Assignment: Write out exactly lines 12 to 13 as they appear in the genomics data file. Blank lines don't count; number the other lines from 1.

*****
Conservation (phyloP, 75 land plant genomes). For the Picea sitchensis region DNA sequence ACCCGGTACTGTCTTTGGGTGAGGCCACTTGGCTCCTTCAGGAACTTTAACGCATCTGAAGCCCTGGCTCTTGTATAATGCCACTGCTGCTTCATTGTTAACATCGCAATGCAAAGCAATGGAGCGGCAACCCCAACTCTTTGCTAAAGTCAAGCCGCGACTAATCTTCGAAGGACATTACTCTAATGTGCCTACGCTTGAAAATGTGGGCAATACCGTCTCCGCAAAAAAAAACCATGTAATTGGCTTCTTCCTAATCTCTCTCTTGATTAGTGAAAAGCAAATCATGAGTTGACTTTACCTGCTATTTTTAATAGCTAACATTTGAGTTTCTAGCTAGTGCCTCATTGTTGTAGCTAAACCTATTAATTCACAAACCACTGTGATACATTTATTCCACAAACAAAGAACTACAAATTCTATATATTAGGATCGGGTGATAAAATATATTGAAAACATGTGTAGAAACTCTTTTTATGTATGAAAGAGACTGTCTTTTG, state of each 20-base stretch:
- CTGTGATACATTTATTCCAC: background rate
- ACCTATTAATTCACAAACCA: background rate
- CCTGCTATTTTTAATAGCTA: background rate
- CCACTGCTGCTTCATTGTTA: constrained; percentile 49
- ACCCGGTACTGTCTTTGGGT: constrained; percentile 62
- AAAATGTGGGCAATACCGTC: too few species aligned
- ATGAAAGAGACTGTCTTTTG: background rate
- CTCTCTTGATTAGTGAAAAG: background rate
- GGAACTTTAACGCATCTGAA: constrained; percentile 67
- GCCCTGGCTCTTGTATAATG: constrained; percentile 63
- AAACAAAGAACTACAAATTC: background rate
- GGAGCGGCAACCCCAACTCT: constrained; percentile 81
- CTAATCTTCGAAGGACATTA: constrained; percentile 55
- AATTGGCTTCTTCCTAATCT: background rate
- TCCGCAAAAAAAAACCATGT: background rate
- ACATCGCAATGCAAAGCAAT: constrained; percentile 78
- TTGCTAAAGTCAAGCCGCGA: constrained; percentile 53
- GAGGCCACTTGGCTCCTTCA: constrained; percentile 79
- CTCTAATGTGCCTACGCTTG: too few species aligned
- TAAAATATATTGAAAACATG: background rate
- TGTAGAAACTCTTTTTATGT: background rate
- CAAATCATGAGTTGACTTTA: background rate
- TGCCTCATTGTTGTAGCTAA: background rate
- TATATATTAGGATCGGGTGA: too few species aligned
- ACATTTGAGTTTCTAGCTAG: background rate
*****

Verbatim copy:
- AAACAAAGAACTACAAATTC: background rate
- GGAGCGGCAACCCCAACTCT: constrained; percentile 81